Module 2: perspectives on working with young people: overhead transparencies

A youth health issue in focus: young people, sex and pregnancy

Page last updated: 2004

Slide 1
Slide 2
Slide 3
Slide 4

Slide 1

Some common myths include: A female can avoid falling pregnant after sexual intercourse when:
  • the male and female are both virgins

  • the girl is having her period

  • they guy pulls out before he ejaculates or if he doesn't go all the way in

  • they have sex in a pool or a hot tub

  • the girl douches with coca cola after sex

  • the girl douches with vinegar after sex

  • both partners don't orgasm at the same time

Slide 2

  • the girl jumps up and down after sex (to get all the sperm out)

  • the girl pushes really hard on her belly button after sex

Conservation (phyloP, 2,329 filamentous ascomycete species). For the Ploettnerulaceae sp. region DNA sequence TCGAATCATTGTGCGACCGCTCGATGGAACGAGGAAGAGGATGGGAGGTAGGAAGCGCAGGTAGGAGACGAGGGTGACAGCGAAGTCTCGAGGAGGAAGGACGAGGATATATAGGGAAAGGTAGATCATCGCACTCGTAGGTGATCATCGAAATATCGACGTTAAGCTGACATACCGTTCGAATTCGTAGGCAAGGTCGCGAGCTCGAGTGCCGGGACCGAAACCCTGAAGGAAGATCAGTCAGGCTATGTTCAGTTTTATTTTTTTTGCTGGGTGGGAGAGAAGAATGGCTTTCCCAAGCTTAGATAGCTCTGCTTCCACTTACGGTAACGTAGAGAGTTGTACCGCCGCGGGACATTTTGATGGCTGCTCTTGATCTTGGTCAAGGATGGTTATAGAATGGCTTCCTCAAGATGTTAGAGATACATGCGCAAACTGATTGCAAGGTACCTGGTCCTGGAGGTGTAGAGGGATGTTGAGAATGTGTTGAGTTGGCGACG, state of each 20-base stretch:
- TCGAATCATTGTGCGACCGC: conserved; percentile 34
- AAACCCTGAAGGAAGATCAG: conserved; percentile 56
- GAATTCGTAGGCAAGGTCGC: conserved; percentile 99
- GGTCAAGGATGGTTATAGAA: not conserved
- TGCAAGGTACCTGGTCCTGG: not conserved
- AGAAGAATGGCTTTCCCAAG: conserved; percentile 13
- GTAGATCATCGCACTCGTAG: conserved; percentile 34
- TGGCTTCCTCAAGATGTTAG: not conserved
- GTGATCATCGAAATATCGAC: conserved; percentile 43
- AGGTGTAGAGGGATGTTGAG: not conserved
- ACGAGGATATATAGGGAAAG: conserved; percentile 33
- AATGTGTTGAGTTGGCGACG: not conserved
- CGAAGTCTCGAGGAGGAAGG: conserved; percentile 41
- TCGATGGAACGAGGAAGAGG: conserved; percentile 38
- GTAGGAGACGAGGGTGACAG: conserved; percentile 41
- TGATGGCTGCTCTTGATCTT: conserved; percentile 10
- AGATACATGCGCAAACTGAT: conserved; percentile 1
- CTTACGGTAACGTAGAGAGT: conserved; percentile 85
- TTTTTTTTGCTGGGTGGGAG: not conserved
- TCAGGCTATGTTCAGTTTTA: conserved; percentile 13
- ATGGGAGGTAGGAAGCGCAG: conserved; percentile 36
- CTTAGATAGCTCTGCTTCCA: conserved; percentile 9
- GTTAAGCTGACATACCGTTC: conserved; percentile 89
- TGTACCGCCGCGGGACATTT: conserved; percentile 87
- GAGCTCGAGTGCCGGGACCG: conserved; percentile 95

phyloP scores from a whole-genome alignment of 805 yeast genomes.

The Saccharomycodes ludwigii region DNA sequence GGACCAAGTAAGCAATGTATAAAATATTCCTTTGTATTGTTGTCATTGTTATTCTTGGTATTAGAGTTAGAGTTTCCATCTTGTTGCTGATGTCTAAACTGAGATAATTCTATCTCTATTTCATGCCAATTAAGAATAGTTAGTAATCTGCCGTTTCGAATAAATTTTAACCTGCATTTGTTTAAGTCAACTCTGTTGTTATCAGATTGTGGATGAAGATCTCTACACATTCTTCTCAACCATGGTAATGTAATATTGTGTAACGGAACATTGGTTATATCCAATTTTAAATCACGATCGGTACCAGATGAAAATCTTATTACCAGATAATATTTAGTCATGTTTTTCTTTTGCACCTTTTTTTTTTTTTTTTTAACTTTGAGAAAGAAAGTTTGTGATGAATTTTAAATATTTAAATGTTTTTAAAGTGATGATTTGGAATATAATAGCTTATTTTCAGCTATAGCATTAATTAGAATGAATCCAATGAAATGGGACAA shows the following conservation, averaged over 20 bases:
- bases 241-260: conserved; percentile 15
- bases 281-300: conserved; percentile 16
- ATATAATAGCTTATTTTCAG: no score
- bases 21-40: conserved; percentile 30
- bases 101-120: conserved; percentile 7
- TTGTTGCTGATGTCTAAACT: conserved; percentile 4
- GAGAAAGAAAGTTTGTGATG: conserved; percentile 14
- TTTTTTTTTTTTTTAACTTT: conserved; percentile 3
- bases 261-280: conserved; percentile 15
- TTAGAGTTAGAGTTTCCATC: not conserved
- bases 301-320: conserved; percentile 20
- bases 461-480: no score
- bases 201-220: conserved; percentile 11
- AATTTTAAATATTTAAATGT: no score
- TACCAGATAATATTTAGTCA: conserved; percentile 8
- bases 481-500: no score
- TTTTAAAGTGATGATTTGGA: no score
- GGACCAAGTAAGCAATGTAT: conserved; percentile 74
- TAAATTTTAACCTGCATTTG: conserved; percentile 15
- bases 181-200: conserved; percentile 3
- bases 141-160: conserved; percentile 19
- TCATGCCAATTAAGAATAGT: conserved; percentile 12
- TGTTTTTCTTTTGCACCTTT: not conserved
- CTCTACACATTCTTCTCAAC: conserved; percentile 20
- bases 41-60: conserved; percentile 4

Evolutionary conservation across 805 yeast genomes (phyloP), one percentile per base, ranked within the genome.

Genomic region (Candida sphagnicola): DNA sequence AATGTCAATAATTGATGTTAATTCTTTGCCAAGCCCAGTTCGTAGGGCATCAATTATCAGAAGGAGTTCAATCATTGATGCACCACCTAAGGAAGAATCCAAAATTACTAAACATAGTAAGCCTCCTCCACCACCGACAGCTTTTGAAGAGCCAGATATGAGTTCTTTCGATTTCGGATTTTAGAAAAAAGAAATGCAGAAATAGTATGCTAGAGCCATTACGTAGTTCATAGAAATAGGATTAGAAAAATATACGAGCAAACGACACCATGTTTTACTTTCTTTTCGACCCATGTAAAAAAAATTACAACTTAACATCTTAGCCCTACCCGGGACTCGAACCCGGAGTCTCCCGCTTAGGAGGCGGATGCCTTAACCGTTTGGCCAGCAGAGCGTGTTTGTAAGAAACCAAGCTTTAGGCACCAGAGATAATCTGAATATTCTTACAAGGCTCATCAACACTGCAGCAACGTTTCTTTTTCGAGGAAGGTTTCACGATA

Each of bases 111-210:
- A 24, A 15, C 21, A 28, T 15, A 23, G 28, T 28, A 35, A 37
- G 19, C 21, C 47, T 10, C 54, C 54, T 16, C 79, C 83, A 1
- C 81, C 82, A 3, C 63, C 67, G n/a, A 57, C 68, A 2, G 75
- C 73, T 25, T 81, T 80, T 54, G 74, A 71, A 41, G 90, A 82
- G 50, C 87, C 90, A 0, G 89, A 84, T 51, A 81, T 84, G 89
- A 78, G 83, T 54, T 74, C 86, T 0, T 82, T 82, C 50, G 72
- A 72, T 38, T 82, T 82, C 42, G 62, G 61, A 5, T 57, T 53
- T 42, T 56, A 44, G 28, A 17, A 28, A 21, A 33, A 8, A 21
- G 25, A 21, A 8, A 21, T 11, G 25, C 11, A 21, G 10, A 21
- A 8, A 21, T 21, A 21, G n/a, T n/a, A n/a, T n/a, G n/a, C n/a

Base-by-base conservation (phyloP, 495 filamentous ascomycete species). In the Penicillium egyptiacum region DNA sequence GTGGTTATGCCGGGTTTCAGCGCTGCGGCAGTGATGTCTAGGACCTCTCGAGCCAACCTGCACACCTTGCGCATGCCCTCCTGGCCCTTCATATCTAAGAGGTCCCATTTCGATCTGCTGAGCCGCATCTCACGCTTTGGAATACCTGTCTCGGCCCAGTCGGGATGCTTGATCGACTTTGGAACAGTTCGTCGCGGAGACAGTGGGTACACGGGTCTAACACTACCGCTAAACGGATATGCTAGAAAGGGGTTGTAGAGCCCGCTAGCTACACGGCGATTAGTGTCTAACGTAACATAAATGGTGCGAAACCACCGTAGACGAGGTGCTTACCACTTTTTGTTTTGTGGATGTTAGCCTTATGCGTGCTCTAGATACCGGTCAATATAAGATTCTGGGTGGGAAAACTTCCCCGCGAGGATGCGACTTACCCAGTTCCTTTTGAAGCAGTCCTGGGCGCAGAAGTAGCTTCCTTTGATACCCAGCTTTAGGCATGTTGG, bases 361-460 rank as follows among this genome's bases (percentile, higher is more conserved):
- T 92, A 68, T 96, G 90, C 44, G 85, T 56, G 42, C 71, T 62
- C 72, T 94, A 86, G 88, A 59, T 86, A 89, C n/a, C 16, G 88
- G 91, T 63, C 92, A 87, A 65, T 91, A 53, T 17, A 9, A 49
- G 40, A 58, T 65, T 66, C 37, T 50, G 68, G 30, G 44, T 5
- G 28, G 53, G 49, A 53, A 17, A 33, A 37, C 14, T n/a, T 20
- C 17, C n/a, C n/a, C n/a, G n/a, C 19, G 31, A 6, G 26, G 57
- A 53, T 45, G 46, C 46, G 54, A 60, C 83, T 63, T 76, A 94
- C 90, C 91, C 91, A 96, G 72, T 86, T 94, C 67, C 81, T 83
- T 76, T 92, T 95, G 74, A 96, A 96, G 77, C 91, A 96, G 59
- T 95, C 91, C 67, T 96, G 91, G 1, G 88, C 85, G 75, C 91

• the girl takes a shower after sex

  • the girl is on top during sex

  • the girl takes aspirin and drinks a coke after sex; or

  • the girl makes herself sneeze for fifteen minutes after sex

  • having contraception readily available makes you a slut (girls) or makes it look like you are expecting sex (guys).
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Slide 3

Some common myths include:
  • sex equals love and commitment

  • people cannot get sexually transmitted diseases from having oral sex

  • if you use a tampon (before you have had sex), you are not a virgin any more

  • a guy/girl will know if you are a virgin; or

  • if you stop having sex with a guy once he's aroused, he will be in serious pain.

Slide 4

  • Many sexually active young people use contraception inconsistently or not at all.

  • Decisions about contraception happen with relationships.

  • Teaching young people about contraception does not encourage them to have sex.

  • Access to contraception is necessary but not sufficient.

  • Young people are much more likely to have unplanned and unprotected sex when they are intoxicated after using alcohol or drugs.

  • The younger the person, the less likely he or she will be to use contraception or to use it effectively.